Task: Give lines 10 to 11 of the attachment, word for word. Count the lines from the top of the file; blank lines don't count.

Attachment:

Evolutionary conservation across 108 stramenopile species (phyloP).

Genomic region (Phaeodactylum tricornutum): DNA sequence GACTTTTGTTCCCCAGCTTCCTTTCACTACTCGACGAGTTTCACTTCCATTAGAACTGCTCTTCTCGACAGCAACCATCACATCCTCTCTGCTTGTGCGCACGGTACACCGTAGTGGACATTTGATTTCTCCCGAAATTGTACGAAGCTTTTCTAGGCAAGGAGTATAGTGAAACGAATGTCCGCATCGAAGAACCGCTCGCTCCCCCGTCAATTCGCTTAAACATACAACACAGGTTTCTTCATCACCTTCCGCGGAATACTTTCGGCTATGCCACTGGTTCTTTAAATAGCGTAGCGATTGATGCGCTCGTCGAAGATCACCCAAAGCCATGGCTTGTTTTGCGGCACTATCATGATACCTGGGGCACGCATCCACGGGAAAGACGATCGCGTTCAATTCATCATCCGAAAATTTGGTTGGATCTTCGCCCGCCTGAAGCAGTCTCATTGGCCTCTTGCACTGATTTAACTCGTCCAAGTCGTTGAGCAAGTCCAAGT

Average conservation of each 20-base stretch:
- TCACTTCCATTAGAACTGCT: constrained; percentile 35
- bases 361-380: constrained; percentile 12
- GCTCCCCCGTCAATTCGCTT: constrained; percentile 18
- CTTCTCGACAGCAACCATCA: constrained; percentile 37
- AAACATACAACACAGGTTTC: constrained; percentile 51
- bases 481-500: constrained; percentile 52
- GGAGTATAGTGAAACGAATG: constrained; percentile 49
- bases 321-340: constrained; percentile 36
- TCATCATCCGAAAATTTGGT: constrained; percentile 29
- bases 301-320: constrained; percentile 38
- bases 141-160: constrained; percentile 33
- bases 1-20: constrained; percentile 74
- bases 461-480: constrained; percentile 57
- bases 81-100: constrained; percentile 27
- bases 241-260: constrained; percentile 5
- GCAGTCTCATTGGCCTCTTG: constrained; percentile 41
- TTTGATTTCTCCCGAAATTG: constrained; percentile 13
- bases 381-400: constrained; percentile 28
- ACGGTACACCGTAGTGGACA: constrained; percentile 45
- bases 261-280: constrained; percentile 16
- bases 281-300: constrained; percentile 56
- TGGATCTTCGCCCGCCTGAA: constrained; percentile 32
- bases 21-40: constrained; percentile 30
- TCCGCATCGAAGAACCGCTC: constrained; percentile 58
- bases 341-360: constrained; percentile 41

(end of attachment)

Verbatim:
- GGAGTATAGTGAAACGAATG: constrained; percentile 49
- bases 321-340: constrained; percentile 36